Media’s new seat at the table: A return to simplicity

Part two of our senior media exec roundtable features a plea for pragmatism, weighs the benefits of commission models and reveals why trying new things is important (and possible).


This article appears as “Media’s New Seat at the Table” in the June 2017 issue of strategy.

Ann Stewart, CEO of Maxus Canada

Ann Stewart, CEO of Maxus Canada

This spring and summer, Media in Canada and its sister publication strategy magazine have embarked on a series of invite-only roundtable discussions, inviting some of the most influential voices in media to dive into the most pressing industry issues. In part two of our conversation with senior-level executives, we dig into the nitty gritty — how compensation is changing, why it’s easier to try new things and what needs to shift in the pitch process (read part one here).

Seated at the table were Harvey Carroll, CEO at IPG Mediabrands Canada, Sheri Metcalfe, SVP and co-managing director at Jungle Media and Ann Stewart, CEO at Maxus Canada, along with marketer-side partners Heather Loosemore, senior director of marketing communications at Walmart Canada and Melissa Williams, senior director of media at CIBC.

How is the industry’s fee structure changing?

Carroll: There’s a real push to drive people to pay for performance from a compensation standpoint. The notion of that is very engaging for clients. But trying to operationalize that is incredibly challenging. Because, understandably, client-side people need cost certainty. We’ll put a big chunk of what we make at risk, but we want you to do the same.

What I will say is that compensation models around performance force you to sit down with your client and really understand the important KPIs. What are the metrics? How are we measured? So even if it’s a small part of the fee, I think it makes sense.

We are trying to move to that space, because a lot of models just don’t make sense. I shouldn’t make more money if I help you spend more money. That just doesn’t seem logical. Yet, still, it’s a big part of how many agency agreements are structured.

Metcalfe: To me, commission is risky but you’re absolutely right – if I get paid based on what I’m recommending to you, isn’t that a bigger conflict of interest? And it might be a PR solution or a CRM solution, but potentially someone could hold back because they want to recommend traditional media or digital media as a better way to make money.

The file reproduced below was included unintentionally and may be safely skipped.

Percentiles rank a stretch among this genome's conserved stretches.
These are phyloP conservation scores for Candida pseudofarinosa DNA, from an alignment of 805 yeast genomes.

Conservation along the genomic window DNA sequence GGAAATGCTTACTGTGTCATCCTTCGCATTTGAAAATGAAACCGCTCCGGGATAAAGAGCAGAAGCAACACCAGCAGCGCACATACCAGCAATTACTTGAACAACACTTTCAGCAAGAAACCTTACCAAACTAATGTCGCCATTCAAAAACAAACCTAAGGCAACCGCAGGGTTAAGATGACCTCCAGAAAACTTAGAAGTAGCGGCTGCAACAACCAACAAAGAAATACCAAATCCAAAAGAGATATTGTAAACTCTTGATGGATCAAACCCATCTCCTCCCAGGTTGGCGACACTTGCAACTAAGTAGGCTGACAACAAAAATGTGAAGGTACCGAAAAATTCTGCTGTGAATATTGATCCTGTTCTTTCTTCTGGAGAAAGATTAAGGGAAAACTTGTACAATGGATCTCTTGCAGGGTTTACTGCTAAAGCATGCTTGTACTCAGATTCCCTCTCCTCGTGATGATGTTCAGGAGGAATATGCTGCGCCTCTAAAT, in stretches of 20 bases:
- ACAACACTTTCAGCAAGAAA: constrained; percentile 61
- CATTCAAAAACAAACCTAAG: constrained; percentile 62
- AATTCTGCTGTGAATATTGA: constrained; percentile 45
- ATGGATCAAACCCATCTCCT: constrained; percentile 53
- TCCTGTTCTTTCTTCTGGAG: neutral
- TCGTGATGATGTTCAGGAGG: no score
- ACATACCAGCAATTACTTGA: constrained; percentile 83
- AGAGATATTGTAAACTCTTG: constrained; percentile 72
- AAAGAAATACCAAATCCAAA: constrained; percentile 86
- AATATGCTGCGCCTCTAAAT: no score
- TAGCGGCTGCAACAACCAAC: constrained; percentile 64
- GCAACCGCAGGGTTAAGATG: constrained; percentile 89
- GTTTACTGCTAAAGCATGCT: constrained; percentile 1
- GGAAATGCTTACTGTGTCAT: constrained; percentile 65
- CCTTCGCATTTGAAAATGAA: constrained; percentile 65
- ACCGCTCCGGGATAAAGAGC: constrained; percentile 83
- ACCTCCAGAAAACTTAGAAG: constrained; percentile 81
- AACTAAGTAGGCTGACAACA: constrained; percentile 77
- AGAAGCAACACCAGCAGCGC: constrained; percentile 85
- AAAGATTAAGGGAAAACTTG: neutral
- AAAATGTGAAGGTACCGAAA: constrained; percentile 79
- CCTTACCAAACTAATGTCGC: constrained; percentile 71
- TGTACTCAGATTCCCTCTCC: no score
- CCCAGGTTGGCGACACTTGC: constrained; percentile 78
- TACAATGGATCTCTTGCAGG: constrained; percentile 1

What’s the most important credential for a media agency today?

Heather Loosemore, senior director of marketing and communications at Walmart Canada

Heather Loosemore, senior director of marketing and communications at Walmart Canada

Carroll: We’re seeing clients look for pragmatism, simplicity. Like, enough with the fancy slideshows and all the stuff that you can do. They just want us to tell them what we can do and how we can help them drive business results.

There is a sexiness coming back to simply being heavy-lifting. And I think, as the agency community, we’ve done ourselves a disservice for a long time. I think in data and tech, clients will say, ‘Somebody showed us this attribution model and it’s 99.6% accurate.’ I hear this and I’m like that just can’t be true. But we do it too, right?

We get out there and we make this flashy shit. And then, a client hires you and says I want to see it. And it’s like, ‘Wow, now I’ve got to pull this thing off.’

If it’s a thing you’re dreaming of in the future, portray it as that.

Stewart: You know, as traditional media planners, we show them 150 slides. And then we give them the beautiful idea at the end, which they never listen to because everyone’s walked out of the room.

Carroll: And then there are pitches that talk about your business, not the client’s business. Why do we have 80 credential slides and like six slides on their business? It feels like something we should tackle as an industry because we’re all stuck with the same thing.

What’s exciting about the changing environment?

Stewart: We’re finding more of our clients are actually saying it’s OK to fail. We have data, so that allows us the freedom and bravery to recommend and for clients to accept.

Carroll: In the digital world, latency is so much shorter and the cost to try things is so much lower. It’s not like spending 12 weeks to shoot a huge ad that cost a million dollars – you’re much less likely to risk that failure.

Metcalfe: CPG is a place where you get brand managers that have the power to say no – but not the power to say yes. And they’re also incredibly risk-averse in brand manager roles. Because, for them to move up to a director level, they have to succeed just a little bit. So that risk personally impacts them. It’s the CMO that’s brave, right? It’s the directors and the senior clients that are like, ‘Let’s do this.’ The day-to-day clients are having to kill stuff because it’s too risky.

Williams: Though, I think sometimes agencies have a hard time selling themselves. You may have five really awesome new things in a media plan. But a team is just not selling it. It’s important because part of your job is just be really great salespeople and be really excited to go with the plan that’s in front of you.